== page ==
- Engineered to follow faithfully, DC39
first canister vacuum with Ball technology for stable maneuvering around the tightest corners.
Canister cleaners are often awkward to steer and can topple. They lurch into furniture, veer off at tangents and may be difficult to pull. Like an errant shopping cart, their crude casters drift across hard floors and get buried in carpets - more force is needed to keep them on track. And reliant on bags - they can lose suction, too.
Sitting on a ball, DC39
has a lower center of gravity and is easier to pull without snagging on corners or the carpet pile. Coupled with a unique central steering system, it uses an articulating chassis and central pivot point for negotiating tight turns and circumnavigating sofas. And equipped with Dyson's
Radial Root Cyclone technology, it captures more microscopic dust than any other.
states, "We thrive on engineering challenges, and our first Dyson Ball canister posed quite a few. Cramming over 100 components into the ball itself. Compressing the airways, concealing the motor and ducting and devising a new steering mechanism. We've miniaturized the technology to deliver our most maneuverable canister vacuum yet."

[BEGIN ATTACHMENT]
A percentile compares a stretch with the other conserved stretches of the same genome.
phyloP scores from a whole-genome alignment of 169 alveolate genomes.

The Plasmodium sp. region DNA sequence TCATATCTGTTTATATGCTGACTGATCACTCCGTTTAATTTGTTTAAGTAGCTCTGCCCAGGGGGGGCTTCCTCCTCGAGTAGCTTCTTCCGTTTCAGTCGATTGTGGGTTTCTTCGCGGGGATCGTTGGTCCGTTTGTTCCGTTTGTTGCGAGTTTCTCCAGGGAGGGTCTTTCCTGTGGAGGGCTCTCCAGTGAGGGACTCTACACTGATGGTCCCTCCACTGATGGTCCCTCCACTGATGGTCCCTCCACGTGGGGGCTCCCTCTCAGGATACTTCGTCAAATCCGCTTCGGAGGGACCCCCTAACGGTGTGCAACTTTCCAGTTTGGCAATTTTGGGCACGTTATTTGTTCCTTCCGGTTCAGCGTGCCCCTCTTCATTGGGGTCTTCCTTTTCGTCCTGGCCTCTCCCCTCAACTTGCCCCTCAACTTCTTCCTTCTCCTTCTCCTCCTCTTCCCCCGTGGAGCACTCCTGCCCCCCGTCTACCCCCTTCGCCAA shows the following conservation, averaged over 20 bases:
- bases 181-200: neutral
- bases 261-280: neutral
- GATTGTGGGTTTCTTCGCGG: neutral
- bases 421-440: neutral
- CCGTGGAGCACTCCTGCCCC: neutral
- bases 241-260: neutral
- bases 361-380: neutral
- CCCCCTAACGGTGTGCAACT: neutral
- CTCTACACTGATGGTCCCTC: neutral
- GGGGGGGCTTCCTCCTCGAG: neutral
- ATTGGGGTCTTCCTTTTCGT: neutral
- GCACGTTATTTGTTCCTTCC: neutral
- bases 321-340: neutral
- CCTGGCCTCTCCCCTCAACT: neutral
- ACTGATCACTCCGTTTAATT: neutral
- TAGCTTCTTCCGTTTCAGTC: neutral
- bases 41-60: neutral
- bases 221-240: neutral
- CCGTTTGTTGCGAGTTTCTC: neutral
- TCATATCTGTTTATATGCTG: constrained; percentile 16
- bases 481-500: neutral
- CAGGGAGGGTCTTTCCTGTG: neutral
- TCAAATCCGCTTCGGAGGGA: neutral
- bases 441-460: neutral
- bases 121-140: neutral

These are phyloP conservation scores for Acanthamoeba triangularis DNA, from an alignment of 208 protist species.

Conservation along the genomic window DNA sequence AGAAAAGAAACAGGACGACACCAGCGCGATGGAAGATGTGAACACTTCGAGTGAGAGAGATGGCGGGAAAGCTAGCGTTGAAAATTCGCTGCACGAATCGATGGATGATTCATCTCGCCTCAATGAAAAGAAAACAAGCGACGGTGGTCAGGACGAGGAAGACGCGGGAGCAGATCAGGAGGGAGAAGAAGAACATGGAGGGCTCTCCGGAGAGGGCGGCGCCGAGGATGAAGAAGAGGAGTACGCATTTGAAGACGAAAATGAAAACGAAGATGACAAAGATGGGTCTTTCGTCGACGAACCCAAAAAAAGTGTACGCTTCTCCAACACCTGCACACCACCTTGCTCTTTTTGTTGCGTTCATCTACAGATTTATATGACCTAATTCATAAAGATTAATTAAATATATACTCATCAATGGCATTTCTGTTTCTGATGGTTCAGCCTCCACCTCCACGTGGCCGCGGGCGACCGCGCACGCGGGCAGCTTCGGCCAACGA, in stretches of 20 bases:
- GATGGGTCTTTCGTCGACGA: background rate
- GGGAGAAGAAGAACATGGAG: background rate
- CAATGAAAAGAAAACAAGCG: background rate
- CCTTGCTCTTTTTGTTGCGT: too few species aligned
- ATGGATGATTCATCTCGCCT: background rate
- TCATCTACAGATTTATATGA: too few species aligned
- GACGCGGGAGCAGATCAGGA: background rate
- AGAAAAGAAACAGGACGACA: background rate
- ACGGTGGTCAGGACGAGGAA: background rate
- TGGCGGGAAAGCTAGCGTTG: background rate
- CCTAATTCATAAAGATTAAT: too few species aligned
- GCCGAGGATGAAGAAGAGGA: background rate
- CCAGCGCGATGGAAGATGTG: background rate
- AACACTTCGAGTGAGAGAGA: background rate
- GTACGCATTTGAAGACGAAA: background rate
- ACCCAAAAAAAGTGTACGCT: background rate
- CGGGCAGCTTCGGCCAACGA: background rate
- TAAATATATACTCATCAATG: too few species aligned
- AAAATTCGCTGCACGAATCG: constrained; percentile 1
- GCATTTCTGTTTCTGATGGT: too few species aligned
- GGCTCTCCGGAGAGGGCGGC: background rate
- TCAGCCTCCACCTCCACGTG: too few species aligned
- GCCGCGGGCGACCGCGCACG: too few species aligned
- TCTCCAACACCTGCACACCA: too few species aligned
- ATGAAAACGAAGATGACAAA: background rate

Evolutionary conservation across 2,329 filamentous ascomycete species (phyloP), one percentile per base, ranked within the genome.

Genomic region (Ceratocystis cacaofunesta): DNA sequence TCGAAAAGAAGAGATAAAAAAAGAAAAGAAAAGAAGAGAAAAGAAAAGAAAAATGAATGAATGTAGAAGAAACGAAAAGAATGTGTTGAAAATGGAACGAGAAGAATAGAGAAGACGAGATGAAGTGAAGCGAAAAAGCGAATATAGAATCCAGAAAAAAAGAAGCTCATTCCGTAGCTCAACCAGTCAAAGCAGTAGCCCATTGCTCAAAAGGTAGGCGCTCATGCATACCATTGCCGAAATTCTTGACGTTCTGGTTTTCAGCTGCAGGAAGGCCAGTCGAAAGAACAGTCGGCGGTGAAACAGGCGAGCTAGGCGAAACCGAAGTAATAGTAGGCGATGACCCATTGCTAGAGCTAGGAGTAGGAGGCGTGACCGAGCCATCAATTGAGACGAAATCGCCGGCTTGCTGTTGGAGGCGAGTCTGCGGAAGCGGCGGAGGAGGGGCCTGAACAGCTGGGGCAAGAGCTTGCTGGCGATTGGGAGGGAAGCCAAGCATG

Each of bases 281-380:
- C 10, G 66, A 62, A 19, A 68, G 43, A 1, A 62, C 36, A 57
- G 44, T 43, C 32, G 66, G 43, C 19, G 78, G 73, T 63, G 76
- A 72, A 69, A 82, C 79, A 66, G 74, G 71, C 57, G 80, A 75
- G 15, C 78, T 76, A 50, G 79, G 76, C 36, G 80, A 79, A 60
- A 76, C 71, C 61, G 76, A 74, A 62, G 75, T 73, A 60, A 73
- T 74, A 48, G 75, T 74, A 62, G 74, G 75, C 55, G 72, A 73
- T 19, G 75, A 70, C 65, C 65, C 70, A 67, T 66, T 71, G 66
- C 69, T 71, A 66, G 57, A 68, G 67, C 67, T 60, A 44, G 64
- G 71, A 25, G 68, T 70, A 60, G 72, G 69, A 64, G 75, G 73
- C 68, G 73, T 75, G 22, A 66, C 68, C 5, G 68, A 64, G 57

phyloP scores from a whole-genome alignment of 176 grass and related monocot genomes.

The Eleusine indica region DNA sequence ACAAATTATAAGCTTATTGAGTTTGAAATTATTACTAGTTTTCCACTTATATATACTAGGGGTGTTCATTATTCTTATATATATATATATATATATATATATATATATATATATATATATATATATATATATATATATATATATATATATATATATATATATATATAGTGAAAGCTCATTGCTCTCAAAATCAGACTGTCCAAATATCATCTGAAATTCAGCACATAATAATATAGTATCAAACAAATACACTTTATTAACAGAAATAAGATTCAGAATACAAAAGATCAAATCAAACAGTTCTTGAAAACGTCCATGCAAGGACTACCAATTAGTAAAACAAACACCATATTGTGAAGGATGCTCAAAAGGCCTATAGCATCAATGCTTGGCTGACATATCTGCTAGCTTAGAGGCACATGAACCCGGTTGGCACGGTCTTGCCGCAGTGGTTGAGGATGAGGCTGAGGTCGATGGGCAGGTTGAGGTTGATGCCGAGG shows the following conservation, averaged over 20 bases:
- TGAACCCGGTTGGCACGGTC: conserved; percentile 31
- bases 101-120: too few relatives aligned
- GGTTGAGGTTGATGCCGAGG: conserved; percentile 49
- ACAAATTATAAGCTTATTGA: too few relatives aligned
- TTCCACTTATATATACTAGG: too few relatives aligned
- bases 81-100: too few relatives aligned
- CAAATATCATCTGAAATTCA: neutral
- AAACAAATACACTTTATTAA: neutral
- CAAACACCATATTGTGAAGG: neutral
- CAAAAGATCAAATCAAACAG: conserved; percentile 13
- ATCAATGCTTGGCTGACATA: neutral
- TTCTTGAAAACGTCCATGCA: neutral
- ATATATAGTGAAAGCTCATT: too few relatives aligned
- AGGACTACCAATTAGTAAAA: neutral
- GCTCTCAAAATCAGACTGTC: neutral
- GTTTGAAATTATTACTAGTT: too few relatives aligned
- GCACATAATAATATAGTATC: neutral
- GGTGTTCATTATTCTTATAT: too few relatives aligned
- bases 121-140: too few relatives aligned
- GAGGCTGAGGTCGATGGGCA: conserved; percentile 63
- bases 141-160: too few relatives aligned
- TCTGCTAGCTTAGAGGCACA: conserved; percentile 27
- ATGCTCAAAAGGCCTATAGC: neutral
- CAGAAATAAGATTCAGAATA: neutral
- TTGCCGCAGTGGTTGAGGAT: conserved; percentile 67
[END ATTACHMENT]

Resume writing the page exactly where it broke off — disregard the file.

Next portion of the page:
Radial Root Cyclone Technology
Other vacuum cleaners still rely on bags, losing suction over time. Dyson
has been continually refining vacuum cyclone technology since inventing it more than 20 years ago. Every angle of each airway is honed to ensure microscopic particles - as tiny as .5 microns or 1/5,000th of a pin head - are spun out of the airflow and captured in the bin.
With airflow inside the inner cyclones generating in excess of 100,000 G - Dyson's
acoustics team were challenged to minimize the sound and vibration of high speed dirt. Testing in Dyson's
semi anechoic chamber resulted in a redesigned motor casing and vents to fine tune airflow.
Multi floor and DC39
Animal will be available at on line and most major retailers from mid-March, 2012, and costs $449.99 and $499.99 respectively.
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